Selective gene expression in failing human heart. Quantification of steady-state levels of messenger RNA in endomyocardial biopsies using the polymerase chain reaction.
BACKGROUND Evaluation of gene expression in failing human heart has been limited by the availability of cardiac tissue.
METHODS AND RESULTS We used the polymerase chain reaction (PCR) to assess gene expression in small quantities of failing and nonfailing human heart. PCR is a powerful new molecular biological tool that allows a small quantity of DNA to be amplified as much as 1 million-fold. Total RNA was extracted from 3-5 mg samples of human heart and reverse-transcribed to complementary DNA (cDNA). With selected oligonucleotide primers, we used PCR to amplify cDNAs encoding atrial natriuretic peptide, beta-myosin heavy chain, phospholamban, and cytoskeletal beta-actin. To quantify the relative levels of messenger RNA (mRNA) in human heart, a known amount of a control RNA was present in the reverse transcription and PCR reactions. The amount of mRNA in the sample could therefore be assessed in relation to the amount of control product. The control RNA was transcribed from a synthetic DNA template containing primers complementary to those used to amplify the cDNAs of interest. Atrial natriuretic factor mRNA could not be detected in nonfailing human heart but was abundant in ventricular myocardium from failing human heart. In contrast, steady-state levels of phospholamban mRNA decreased, whereas levels of beta-myosin heavy-chain mRNA were unchanged with heart failure.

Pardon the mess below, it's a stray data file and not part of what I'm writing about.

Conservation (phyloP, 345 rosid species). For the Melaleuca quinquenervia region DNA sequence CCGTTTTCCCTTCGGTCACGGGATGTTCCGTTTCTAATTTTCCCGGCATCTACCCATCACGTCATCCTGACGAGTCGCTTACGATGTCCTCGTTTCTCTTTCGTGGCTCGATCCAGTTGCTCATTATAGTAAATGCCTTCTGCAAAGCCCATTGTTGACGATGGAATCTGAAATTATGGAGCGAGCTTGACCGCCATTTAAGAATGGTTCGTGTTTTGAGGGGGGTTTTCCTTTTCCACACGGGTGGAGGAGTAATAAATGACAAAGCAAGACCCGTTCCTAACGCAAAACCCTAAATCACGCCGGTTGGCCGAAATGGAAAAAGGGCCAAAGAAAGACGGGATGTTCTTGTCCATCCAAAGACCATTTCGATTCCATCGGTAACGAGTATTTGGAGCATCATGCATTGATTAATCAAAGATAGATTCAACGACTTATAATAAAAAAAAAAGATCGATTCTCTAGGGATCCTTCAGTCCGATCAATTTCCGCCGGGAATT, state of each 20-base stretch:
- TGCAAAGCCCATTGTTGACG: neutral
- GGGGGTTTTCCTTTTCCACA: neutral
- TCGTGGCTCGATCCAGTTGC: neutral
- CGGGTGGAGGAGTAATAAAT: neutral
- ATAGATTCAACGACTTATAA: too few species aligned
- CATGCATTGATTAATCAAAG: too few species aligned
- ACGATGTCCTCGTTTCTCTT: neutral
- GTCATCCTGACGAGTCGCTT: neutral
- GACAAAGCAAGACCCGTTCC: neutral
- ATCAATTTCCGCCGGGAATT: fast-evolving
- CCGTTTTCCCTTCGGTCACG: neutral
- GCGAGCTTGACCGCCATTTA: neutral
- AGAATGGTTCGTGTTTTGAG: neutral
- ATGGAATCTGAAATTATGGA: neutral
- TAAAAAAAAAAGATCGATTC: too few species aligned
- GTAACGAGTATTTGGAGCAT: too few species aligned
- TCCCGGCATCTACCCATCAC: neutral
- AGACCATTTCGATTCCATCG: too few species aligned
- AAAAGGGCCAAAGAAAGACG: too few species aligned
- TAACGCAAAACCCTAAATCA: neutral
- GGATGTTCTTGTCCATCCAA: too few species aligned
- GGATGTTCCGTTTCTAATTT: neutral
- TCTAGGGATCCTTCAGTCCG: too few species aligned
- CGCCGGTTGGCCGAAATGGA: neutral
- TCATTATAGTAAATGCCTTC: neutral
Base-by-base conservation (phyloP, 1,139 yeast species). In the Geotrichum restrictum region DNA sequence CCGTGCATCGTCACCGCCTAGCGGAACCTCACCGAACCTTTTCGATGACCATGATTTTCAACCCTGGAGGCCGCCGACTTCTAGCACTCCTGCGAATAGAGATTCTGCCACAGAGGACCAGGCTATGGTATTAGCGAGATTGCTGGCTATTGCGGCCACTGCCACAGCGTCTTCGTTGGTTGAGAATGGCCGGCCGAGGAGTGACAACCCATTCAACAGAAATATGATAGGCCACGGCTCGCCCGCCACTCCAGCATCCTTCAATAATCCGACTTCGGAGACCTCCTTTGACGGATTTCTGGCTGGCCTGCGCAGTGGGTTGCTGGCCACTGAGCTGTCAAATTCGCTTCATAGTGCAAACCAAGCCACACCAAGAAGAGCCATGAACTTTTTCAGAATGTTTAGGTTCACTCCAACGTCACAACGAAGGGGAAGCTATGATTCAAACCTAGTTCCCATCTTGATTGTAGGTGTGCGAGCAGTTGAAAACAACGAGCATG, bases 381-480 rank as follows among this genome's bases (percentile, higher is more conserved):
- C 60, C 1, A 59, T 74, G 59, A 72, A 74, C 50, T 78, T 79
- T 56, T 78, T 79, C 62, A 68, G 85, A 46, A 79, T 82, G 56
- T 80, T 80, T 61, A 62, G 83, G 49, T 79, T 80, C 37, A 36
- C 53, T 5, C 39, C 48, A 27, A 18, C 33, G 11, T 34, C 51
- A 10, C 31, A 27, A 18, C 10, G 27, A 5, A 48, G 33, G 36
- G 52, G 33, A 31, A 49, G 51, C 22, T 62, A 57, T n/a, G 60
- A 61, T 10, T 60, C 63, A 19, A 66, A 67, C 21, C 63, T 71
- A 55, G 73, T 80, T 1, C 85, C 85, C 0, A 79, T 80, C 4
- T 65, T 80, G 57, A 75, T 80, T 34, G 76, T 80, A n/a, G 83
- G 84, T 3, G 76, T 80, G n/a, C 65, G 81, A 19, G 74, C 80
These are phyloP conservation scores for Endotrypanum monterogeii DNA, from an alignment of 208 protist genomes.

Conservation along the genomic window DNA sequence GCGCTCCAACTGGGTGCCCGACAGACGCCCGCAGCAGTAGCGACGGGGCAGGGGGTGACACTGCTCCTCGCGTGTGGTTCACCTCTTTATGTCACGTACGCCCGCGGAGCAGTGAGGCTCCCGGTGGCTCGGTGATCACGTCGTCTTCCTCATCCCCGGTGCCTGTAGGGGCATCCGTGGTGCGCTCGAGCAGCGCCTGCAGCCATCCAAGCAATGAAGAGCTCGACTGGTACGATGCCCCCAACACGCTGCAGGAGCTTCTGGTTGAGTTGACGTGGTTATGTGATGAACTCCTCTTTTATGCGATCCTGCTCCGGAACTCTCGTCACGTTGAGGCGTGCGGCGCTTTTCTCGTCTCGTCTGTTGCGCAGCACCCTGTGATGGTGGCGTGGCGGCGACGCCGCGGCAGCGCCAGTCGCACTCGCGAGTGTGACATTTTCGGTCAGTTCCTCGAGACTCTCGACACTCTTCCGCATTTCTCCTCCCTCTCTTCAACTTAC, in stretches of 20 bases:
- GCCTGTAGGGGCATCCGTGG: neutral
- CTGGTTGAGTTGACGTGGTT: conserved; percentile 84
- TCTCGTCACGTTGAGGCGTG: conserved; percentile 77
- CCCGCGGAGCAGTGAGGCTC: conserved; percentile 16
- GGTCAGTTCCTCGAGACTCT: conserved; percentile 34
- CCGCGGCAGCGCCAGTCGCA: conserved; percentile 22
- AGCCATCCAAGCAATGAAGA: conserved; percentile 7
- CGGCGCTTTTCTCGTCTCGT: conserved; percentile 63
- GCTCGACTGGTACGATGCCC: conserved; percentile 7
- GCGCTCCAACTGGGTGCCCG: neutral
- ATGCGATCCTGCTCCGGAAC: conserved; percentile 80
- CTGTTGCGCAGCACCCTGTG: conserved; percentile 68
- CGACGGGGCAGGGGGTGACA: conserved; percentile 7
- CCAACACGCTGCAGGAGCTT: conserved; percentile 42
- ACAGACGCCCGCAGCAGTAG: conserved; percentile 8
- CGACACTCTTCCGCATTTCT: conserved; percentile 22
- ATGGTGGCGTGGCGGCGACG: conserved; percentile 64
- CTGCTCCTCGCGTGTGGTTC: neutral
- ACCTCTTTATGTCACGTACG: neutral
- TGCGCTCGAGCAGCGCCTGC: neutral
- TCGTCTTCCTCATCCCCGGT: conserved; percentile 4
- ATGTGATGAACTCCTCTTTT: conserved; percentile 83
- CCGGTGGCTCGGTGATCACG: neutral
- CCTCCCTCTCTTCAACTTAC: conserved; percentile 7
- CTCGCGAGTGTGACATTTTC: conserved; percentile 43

CONCLUSIONS Alterations in gene expression in the failing human heart appear to be selective. In addition, the present study suggests that PCR provides a rapid and economical way to quantify the expression of multiple genes of interest in endomyocardial biopsy specimens and may therefore be used to advance our understanding of heart muscle disease.
- Copyright © 1991 by American Heart Association